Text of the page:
Kind of boring actually. I like asymmetric games, as they force you to play different for the different sides.
What I imagine the exciting confrontation card play was supposed to be was a bit boring, as you just draw a card and resolve, and it's only a point difference - you can't really control what you get. Both sides are just trying to get low numbers, so it's really just up to the draw. The games were over fast (which is a plus in my book), but the game play just wasn't very exciting.
Once a confrontation actually happens, the British ship is gone, no matter what cards get played. Not sure how it should be different, but you can't do anything to "save" it, even if you "win" the confrontation.



Worth the ink?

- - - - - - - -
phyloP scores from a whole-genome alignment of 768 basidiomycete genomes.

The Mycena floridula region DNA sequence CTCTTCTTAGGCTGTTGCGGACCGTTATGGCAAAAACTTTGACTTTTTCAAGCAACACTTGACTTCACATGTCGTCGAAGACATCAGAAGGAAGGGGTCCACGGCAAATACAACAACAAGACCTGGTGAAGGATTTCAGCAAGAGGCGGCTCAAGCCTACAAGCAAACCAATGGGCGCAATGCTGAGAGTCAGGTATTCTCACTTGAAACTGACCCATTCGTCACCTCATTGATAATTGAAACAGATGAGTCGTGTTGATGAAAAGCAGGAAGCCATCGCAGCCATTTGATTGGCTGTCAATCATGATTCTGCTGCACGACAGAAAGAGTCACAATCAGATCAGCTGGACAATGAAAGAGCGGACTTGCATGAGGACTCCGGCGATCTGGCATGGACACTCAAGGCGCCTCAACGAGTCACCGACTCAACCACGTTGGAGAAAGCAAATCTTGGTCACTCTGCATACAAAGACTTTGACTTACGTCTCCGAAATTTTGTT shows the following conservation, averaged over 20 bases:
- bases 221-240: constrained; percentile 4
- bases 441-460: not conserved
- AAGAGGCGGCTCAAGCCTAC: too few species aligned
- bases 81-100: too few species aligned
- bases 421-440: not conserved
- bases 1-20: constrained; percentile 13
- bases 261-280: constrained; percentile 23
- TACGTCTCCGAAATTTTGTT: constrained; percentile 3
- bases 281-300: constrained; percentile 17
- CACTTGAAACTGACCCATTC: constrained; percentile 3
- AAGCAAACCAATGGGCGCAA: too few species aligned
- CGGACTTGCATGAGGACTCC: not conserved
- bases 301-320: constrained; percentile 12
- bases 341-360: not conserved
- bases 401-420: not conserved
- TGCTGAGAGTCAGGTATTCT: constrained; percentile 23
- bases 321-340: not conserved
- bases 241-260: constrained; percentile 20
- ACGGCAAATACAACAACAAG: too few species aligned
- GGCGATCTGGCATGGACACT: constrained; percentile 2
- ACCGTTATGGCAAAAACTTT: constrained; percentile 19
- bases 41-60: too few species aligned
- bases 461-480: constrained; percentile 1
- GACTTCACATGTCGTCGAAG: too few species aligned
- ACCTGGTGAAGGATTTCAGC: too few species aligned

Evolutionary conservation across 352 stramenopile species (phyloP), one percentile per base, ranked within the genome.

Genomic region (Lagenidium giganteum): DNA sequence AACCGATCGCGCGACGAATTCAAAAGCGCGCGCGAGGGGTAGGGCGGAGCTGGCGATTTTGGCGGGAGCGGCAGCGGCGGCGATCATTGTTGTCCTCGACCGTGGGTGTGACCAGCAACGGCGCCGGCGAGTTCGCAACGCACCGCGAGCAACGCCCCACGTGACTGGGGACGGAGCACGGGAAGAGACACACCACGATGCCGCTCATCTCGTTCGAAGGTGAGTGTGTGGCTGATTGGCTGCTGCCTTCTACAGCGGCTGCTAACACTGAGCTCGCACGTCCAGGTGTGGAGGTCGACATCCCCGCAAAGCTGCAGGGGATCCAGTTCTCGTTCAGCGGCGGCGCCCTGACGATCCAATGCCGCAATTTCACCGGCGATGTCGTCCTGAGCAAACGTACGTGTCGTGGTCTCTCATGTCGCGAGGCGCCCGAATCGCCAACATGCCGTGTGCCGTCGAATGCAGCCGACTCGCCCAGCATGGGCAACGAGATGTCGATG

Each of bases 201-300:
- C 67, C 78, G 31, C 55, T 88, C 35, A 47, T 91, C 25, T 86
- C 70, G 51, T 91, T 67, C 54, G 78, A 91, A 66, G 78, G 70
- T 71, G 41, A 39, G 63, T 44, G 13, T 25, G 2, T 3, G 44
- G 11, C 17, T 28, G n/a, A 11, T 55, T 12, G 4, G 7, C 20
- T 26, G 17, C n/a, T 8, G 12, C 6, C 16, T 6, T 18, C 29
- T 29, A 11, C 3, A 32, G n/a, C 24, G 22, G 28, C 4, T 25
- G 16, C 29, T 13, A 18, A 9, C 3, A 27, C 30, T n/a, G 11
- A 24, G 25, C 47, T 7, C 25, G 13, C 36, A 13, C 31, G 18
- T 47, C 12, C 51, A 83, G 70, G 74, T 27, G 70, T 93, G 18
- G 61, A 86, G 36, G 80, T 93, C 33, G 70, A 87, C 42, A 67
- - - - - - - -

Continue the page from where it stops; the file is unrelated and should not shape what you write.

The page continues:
Well. first you want to find out which version you want to print. I found that there were at least a couple of versions out there.
In one version you need 12 points to win, in another version you need more than 12 points.

Also, the whole confrontation thing was a little unclear. The rules said that the winner moves the world opinion "towards them". But then the example said that it was the other way around, with the winner of the confrontation moving it towards the other person. The funny thing is that it doesn't even matter which way it is, as long as you play the same way. one way, you are trying to get high numbers, the other, you are trying to get low numbers.


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Luke Morris